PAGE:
- Sanders Commings will line up at safety, but Richt said he will see time at cornerback as well.
- Nick Williams has been moved back to safety from linebacker.
“We did move Nick Williams back to safety. He had been playing linebacker. He’s been a hybrid since he’s been here, not really sure where to play him, and we even had this discussion with the last staff on where he should go,” Richt said of Williams. “Right now we feel like Nick would be better suited to play safety; although, he may play some linebcaker when we move into a nickel package possibly.”

3-4 and the 4-3 scheme are both seven-man fronts, so people probably didn’t think the secondary would have much change to endure. But Richt said the cornerbacks’ responsibilities will change under new secondary coach Scott Lakatos.
“Well, in the secondary, it’s going to be a little different philosophy. We were more of a boundary corner, field corner. That’s not to say we won’t continue to do that, but the boundary corner in our old scheme was counted on to do a lot of run support, a lot of run support. I don’t know if well be doing quite as much of that. So that might change who plays the boundary and who plays the field. We still may go left right in that regard, so I think were going to be experimenting a little bit at the corner position.”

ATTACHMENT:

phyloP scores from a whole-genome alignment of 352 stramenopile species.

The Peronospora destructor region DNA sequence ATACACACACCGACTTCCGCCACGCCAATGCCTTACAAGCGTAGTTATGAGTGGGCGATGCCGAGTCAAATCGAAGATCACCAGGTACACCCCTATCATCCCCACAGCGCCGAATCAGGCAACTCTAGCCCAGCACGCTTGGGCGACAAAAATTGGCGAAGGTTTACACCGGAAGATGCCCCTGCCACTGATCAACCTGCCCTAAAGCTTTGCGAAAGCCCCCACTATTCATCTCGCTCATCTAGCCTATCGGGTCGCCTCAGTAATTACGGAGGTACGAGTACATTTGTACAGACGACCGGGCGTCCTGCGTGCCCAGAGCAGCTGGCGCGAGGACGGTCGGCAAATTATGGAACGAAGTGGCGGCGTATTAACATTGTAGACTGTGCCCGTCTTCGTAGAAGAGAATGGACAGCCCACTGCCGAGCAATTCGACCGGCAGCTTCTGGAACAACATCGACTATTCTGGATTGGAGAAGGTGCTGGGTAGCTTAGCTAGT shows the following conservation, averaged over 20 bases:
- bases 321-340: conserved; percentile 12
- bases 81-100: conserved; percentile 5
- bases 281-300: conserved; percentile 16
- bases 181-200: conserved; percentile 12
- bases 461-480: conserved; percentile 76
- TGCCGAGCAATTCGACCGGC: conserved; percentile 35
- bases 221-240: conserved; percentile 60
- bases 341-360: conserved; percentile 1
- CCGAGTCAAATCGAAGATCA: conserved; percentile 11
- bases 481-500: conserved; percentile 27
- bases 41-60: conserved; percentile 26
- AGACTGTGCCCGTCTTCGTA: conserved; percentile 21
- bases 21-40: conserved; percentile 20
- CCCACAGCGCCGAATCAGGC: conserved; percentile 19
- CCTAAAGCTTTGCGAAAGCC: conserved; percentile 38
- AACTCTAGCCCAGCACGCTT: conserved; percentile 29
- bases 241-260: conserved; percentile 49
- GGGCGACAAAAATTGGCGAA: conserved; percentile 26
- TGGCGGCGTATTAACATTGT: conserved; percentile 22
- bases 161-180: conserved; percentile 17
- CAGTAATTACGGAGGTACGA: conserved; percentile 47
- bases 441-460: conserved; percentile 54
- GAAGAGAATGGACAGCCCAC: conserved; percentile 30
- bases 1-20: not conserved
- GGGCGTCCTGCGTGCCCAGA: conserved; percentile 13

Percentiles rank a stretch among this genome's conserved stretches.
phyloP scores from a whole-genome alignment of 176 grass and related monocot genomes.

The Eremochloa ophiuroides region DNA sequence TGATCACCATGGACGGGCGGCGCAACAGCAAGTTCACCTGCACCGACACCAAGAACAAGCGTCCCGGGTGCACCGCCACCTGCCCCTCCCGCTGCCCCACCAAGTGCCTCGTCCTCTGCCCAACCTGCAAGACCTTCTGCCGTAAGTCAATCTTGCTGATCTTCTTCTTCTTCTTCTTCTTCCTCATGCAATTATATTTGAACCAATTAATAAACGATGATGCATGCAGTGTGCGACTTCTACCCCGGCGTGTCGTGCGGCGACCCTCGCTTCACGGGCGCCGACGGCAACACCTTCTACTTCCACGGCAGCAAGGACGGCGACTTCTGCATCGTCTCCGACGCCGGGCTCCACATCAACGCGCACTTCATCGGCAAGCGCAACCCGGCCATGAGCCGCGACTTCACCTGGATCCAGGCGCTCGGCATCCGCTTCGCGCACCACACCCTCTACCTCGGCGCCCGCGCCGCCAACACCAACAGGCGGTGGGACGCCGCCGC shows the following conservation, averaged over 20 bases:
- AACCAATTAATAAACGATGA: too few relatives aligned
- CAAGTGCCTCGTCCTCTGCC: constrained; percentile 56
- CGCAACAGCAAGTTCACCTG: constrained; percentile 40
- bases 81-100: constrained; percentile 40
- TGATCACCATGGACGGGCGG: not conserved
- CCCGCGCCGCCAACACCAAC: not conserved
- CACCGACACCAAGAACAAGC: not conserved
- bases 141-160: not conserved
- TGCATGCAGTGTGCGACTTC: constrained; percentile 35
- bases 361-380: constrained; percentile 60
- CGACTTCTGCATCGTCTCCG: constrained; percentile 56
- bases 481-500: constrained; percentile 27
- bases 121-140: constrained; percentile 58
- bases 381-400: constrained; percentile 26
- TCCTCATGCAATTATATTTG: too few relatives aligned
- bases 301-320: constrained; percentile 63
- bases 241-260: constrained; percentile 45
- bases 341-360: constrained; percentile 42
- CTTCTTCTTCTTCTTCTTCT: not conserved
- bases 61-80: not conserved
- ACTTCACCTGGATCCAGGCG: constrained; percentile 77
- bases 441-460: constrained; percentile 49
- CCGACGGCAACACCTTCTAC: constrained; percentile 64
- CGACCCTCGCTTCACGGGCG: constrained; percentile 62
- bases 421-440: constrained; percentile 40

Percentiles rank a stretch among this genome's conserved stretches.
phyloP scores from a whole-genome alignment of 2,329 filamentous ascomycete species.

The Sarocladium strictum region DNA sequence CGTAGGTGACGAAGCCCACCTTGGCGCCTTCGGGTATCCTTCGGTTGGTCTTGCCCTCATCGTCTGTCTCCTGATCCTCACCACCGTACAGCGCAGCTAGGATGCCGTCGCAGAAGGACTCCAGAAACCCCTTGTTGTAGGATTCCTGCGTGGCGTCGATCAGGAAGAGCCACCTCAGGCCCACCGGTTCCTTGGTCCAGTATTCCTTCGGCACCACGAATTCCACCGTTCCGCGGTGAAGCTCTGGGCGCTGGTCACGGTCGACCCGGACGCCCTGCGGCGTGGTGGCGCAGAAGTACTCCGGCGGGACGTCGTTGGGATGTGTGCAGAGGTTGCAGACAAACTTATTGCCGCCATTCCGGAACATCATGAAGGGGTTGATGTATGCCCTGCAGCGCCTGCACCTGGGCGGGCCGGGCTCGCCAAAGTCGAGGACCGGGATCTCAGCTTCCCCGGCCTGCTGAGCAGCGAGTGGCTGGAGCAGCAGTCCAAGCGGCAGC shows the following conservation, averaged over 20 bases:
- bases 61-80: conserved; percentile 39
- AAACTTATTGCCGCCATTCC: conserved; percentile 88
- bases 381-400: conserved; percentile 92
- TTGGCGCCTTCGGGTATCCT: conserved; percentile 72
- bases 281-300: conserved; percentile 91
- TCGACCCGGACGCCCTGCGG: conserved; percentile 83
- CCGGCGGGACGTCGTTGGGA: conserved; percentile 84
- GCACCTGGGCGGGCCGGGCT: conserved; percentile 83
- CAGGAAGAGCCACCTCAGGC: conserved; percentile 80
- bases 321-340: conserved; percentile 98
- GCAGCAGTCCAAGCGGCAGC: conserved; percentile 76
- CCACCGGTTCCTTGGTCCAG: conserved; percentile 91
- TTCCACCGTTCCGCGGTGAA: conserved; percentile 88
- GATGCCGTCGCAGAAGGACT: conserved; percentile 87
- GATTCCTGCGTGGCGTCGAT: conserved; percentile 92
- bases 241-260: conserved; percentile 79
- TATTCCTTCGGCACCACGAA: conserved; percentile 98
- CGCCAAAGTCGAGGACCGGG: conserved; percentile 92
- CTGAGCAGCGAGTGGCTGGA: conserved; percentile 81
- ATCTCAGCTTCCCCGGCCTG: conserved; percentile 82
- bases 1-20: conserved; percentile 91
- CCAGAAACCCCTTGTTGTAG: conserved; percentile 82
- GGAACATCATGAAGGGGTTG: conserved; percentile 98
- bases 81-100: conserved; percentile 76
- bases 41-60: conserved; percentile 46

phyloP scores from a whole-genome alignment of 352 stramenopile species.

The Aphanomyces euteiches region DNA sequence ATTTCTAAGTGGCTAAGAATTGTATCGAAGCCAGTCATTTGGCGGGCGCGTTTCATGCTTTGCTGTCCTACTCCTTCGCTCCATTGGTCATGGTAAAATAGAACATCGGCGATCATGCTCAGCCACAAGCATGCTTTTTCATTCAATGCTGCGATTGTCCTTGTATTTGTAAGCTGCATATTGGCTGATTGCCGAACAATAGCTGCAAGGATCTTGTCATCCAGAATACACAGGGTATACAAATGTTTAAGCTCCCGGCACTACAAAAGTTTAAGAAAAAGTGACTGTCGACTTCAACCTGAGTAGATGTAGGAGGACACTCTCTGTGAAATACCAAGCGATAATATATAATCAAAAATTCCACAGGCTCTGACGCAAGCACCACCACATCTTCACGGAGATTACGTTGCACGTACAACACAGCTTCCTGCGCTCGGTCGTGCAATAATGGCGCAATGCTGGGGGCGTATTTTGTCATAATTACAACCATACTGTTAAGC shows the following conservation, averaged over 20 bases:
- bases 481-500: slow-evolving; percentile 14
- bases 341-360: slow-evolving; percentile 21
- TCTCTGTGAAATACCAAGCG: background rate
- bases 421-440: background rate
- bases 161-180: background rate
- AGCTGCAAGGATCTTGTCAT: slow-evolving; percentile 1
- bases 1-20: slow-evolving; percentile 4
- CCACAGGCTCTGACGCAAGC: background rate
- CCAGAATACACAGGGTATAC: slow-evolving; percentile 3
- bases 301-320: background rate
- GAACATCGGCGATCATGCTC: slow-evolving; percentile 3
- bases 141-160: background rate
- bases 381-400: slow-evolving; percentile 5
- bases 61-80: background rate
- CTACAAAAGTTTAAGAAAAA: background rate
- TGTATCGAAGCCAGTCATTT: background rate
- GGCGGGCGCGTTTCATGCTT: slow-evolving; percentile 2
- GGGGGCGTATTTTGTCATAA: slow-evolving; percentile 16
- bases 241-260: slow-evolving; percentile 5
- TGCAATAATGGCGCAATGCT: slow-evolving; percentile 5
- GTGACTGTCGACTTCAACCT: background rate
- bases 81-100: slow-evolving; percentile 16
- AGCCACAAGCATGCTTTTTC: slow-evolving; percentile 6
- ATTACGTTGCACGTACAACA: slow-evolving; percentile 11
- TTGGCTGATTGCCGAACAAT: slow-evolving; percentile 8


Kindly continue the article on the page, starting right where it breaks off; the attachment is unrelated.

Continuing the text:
Special Teams Responsbilities
- John Lilly will coordinator the special teams practice and meeting times. Lilly will also handle the punt team.
- Warren Belin will handle kickoff coverage, which he did for eight years at Vanderbilt, which was handled by Jon Fabris previously.
- Bryan Mcclendon will take over the punt block and punt return teams, which were also handled by Fabris.
- Tony Ball will continue to man the kickoff return unit.

Quarterback Battle
- Richt said he’s looking for: “Well I’m going to be looking for guys that are going to know what to do, are going to be able to hit their target, and are going to be able to handle the pressure of the job. And a guy that can lead. I also have said that he must have a healthy respect for the football, so those are the things I’m looking for.”

- Richt doesn’t expect to have a clear No. 1 starter for the opening game coming out of spring practice, but will name one “if someone separates themselves.”

Other tidbits:
- Grantham said the staff has been spending the first half of each day on recruiting and then the last half on football, and he says he has been “real pleased” with the way recruiting is going. Grantham says the level of talent in the state of Georgia has “exceeded my expectations.”
- The strength and conditioning staff has given out more A grades for mat drills than at any other time in his tenure.
- Grantham and Richt reiterated the fact that all positions on defense are tentative and Grantham emphasized the flexibility of his system. He said that he wants all of his players to learn a couple positions, so he can get his best players on the field at all times.
- Richt said he’s comfortable that they have at least a two deep at every position on the defense, despite recruiting players for a 4-3.
- According to Richt, the new staff has “very good chemistry already.”